Lights Off: Taiwan’s Looming Energy Crunch

As Taiwan moves toward its goal of nuclear decommissioning and increasing renewable energy use, it is threatened with an insufficient electricity supply. To fend off what some say is an imminent crisis, Taiwan must accelerate its development of solar and wind power.

When President Tsai Ing-wen ran for Taiwan’s top office, one of her signature policies was a bold plan to transform the island’s energy mix. In line with her electoral promises for a “nuclear-free homeland,” Tsai laid out a vision that saw nuclear energy phased out by 2025 while boldly setting a roadmap for increasing renewable energy sources such as solar and offshore wind. By 2025, Tsai promised, Taiwan’s energy mix would be 50% natural gas, 30% coal, 20% renewables, and zero nuclear.

“Taiwan will not run short of power,” Tsai told the press in 2015. “What we need is proper management. Under my administration, we will strengthen our electricity infrastructure and accelerate our energy transition. Renewable energy will gradually replace nuclear energy until the year 2025 when it will reach 20% of our energy mix.”

Five years later in 2021, on an unusually hot May afternoon during President Tsai’s second term, Taiwan was hit with five hours of rolling blackouts. The official explanation: a hapless employee flipped the wrong switch, causing the mighty Singda power plant to go offline. There was no mention of an electricity shortage.

Not another week passed before a second round of rolling blackouts occurred. This time, the state-run Taiwan Power Co. (Taipower) admitted that “unusually high electricity usage was a factor” in the loss of power.

Were the two blackouts in May in the span of a week merely freak accidents? Or were they worrying harbingers of a chronic power shortage in the years to come? The answer, it turns out, is more complicated than a simple “yes” or “no.”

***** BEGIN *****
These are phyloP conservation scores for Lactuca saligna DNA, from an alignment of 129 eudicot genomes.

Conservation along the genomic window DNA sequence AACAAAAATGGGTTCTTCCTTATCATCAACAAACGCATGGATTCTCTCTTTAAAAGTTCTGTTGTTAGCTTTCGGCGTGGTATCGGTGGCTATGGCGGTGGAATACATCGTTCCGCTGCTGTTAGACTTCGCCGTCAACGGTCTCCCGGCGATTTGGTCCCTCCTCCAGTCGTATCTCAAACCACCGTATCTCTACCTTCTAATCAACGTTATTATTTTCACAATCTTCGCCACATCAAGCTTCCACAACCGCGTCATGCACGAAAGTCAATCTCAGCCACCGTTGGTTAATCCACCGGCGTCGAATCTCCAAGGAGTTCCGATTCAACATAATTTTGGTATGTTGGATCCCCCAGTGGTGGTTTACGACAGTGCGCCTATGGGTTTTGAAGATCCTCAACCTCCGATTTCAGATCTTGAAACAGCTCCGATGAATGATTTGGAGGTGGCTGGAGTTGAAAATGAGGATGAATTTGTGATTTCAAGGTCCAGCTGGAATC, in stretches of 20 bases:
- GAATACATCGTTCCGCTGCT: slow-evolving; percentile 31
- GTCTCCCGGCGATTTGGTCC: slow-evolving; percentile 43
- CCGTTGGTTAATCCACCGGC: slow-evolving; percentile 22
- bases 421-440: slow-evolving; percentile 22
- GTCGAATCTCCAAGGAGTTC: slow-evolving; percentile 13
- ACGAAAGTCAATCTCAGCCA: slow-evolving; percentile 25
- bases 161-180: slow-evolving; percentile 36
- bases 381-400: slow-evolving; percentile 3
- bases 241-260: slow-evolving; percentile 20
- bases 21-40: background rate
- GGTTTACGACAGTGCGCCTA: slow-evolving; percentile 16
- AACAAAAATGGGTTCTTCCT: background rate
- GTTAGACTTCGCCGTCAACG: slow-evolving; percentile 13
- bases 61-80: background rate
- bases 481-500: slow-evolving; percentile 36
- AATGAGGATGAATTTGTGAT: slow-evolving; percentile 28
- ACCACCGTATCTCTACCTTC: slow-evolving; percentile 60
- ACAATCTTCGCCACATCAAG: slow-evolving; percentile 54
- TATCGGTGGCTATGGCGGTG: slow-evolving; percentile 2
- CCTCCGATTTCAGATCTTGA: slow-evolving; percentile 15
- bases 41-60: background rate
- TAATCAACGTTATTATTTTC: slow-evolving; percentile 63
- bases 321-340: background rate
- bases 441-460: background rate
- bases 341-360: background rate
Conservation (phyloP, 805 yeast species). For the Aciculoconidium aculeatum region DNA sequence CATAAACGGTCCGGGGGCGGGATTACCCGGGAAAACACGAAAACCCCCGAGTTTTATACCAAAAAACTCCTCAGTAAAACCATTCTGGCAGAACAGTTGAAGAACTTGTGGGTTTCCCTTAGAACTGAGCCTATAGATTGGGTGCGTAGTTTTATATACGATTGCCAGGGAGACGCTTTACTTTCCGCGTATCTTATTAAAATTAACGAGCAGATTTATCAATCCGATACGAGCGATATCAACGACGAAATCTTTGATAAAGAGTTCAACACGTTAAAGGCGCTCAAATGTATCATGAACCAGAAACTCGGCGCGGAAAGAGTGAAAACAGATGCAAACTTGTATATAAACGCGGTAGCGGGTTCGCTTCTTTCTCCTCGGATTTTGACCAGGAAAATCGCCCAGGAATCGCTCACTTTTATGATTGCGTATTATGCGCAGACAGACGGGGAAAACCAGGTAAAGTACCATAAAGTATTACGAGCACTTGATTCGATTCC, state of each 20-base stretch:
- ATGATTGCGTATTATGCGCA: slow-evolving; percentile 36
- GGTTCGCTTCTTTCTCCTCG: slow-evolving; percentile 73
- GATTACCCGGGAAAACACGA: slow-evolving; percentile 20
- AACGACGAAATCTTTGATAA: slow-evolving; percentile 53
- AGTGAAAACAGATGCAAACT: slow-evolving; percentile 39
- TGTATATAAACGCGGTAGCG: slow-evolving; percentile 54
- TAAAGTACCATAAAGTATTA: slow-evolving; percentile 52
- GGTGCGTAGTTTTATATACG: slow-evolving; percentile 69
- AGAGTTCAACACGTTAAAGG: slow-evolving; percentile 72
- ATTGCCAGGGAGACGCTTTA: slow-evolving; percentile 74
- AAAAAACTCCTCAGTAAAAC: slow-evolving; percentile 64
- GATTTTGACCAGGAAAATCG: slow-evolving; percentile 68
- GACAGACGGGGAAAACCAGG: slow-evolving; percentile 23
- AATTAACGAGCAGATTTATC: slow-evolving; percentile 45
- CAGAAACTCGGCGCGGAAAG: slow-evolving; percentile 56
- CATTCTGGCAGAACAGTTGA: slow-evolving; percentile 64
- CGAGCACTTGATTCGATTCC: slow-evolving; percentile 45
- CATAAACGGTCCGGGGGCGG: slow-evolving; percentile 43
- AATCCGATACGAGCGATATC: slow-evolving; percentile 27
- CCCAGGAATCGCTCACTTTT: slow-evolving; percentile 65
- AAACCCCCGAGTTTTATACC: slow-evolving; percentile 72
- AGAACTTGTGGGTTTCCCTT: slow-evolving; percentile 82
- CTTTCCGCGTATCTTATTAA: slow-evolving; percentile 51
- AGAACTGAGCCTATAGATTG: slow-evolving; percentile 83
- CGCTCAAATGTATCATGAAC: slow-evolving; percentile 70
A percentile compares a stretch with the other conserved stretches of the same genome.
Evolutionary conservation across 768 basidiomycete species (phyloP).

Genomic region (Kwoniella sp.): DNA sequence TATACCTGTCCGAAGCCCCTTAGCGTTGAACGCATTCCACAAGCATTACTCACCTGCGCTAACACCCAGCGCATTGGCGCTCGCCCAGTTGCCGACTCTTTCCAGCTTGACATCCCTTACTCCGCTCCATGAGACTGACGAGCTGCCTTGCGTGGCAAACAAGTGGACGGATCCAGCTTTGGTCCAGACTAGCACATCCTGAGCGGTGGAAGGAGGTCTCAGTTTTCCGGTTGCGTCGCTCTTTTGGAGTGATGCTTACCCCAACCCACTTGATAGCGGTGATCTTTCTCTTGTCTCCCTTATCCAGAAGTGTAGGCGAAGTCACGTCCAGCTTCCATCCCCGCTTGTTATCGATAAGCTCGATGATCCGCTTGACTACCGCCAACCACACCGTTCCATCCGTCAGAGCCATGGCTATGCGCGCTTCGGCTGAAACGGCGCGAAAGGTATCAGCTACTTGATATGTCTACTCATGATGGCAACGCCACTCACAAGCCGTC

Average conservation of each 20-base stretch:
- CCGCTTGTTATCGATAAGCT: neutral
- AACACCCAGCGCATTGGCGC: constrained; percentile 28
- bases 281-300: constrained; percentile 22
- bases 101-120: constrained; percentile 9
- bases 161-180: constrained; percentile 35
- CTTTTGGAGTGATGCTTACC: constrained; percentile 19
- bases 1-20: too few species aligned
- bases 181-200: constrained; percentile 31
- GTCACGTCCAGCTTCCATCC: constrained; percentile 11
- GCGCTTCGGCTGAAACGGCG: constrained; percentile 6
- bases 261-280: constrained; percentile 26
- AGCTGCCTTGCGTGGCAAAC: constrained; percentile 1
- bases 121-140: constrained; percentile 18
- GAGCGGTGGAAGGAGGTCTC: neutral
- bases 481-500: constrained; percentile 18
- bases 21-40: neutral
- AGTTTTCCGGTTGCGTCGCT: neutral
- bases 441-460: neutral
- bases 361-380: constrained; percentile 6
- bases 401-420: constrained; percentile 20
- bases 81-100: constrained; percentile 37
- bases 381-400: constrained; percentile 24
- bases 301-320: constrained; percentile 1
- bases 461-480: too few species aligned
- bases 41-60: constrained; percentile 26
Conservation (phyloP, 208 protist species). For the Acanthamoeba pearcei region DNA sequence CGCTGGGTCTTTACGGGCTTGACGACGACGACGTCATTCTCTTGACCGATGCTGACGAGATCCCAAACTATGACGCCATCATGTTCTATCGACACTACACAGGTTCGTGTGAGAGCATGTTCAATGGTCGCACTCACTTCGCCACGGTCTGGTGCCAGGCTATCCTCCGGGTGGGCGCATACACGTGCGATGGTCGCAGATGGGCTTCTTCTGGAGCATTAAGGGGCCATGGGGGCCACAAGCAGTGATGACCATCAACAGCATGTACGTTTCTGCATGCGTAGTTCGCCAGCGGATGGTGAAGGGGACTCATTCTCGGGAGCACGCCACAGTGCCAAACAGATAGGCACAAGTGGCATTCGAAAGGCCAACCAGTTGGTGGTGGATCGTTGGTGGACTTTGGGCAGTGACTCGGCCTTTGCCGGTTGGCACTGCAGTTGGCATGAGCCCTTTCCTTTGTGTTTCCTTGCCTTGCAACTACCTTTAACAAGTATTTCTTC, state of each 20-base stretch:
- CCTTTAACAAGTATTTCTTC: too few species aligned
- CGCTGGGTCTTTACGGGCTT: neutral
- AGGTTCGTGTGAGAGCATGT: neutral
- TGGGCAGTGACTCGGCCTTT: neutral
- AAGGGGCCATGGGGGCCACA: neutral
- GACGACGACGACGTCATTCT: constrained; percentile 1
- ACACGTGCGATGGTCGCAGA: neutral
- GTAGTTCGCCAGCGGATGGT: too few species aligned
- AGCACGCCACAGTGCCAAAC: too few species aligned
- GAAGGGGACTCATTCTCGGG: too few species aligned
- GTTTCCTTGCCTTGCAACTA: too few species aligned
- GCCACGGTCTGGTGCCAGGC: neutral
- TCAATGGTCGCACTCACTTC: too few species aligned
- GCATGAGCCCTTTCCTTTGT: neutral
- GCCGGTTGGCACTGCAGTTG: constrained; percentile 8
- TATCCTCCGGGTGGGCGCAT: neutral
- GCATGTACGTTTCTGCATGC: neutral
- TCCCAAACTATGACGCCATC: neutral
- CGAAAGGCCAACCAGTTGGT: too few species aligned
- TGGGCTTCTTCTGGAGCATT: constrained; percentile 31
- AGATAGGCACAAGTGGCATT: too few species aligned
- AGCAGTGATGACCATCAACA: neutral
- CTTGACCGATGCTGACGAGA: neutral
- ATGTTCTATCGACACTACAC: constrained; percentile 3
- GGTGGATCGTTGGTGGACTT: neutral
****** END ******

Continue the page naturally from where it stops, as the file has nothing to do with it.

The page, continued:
What Tsai could not have reasonably predicted during her candidacy was the unusual power binge Taiwan would later find itself in. Between 2009 and 2019, the average annual growth of power usage was a tidy 1.34%. But in 2020 alone, electricity use saw an increase of 2.1%. The latest annual power resource report from the Ministry of Economic Affairs’ Bureau of Energy (BOE) predicts even higher growth in the years to come: 2.5% per year for the next seven years.

The reason for this increase is Taiwan’s similarly unexpected gangbusters economic growth, widely expected to top 6% in 2021. The U.S.-China trade war started a wave of “reshoring” for Taiwanese manufacturers who moved their production facilities back home from China. In addition, as COVID-19 spread, economies worldwide were suffering while Taiwan’s tech sector thrived on the increased demand for laptops and other electronic devices to meet work-from-home needs. And just as the world finally reopened its economies, everybody noticed, seemingly all at once, that a global shortage had developed of semiconductor chips – for which Taiwan accounts for a 63% global market share.

“The goal eventually, of course, is to decouple economic growth from growth in electricity use,” says BOE Deputy Director-General Lee Chun-li. “However, that is hard to do while Taiwan is still primarily an industrial economy. Eventually, as our economy transitions toward service and financial sectors, it will be possible to maintain economic growth without using more electricity.”

Despite a recent and expected energy use hike, Bureau of Energy Deputy Director- General Lee Chun-li is confident in Taiwan’s capacity to meet demand. Photo: Angelica Oung

But until that happens, he notes, “the job of the BOE is to support economic growth by providing Taiwan with enough electricity.”